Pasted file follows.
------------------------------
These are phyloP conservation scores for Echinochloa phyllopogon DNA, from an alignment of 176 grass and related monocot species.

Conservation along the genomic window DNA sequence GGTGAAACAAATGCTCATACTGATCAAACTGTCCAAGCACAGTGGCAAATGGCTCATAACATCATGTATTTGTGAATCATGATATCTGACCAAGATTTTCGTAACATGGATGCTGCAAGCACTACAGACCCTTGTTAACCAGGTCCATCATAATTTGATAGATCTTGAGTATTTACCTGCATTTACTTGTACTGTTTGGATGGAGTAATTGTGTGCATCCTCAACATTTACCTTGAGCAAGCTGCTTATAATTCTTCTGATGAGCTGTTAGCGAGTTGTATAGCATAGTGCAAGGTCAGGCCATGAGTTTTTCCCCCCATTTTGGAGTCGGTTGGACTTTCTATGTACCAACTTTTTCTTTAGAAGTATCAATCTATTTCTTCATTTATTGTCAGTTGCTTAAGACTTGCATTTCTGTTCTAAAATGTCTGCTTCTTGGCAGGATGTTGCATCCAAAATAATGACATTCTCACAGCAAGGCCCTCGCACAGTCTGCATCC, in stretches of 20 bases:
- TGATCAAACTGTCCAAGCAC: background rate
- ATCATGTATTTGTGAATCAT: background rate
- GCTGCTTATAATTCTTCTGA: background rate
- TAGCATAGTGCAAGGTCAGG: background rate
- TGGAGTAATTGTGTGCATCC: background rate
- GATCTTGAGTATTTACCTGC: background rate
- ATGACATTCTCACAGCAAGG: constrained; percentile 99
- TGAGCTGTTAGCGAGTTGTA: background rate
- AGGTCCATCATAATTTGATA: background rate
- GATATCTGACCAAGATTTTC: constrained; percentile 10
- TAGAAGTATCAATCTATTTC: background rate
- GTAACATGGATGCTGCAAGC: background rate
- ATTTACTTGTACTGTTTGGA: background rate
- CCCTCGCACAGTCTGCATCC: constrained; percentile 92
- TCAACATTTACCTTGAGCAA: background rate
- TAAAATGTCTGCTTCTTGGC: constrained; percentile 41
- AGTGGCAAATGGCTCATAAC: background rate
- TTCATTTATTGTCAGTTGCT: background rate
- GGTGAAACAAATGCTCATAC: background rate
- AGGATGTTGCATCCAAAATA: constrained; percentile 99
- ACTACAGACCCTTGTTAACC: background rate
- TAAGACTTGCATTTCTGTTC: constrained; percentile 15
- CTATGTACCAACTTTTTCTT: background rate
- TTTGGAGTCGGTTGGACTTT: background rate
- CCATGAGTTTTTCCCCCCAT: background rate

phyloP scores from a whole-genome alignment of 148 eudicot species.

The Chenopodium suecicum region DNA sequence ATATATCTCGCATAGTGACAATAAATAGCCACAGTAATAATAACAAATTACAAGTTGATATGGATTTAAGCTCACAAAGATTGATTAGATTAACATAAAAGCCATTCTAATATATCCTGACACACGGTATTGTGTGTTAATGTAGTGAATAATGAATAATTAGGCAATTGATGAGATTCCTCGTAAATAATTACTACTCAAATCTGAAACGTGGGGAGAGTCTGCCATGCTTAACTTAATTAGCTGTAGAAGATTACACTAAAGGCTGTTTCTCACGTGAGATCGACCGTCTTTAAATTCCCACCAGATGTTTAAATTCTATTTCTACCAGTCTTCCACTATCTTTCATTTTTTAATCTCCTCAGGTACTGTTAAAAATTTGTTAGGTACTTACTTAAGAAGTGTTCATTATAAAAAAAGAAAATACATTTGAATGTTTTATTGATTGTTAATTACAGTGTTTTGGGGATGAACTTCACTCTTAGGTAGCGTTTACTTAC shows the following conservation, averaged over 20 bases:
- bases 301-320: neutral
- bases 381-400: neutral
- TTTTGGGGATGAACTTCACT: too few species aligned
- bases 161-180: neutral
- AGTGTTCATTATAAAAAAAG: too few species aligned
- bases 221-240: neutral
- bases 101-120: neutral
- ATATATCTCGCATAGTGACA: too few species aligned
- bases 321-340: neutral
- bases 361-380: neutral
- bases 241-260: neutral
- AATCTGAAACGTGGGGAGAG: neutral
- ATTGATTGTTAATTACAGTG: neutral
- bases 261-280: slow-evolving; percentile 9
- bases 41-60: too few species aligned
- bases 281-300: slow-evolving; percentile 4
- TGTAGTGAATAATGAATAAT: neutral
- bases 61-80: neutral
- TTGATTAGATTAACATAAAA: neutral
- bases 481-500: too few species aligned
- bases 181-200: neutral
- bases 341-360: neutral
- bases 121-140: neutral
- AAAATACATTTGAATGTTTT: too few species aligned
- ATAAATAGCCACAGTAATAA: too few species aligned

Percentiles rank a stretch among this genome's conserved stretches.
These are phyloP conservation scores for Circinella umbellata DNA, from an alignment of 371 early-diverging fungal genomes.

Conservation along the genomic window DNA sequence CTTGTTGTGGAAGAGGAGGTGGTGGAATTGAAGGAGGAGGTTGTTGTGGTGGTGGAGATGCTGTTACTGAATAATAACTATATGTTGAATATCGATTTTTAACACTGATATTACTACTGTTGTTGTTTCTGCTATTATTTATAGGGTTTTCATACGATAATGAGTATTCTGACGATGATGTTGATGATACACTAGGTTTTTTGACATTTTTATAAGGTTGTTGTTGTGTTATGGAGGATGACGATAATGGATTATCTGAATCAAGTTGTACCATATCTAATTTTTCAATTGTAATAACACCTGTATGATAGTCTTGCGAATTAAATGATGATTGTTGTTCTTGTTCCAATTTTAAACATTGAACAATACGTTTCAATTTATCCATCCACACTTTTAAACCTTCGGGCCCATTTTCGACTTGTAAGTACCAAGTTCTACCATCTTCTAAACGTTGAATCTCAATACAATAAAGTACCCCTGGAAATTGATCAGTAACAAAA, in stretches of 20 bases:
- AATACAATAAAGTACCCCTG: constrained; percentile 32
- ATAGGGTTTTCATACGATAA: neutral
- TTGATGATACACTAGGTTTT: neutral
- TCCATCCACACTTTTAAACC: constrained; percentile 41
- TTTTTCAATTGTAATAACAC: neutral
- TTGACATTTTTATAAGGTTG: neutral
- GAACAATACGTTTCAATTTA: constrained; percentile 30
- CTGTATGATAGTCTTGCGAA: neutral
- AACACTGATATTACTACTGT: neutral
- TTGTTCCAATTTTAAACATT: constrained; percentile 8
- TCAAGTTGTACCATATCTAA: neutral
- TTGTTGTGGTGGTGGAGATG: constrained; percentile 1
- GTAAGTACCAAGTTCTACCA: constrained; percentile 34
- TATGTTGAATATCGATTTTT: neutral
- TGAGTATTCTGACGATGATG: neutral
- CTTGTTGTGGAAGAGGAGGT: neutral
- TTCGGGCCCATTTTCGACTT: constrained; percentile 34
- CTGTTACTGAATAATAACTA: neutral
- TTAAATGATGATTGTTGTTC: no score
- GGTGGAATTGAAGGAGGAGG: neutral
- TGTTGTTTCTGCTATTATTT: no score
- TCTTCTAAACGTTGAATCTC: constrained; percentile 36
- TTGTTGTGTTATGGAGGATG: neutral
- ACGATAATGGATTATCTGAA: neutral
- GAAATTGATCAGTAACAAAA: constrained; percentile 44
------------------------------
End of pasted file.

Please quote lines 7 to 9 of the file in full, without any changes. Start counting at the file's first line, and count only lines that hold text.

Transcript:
- TGGAGTAATTGTGTGCATCC: background rate
- GATCTTGAGTATTTACCTGC: background rate
- ATGACATTCTCACAGCAAGG: constrained; percentile 99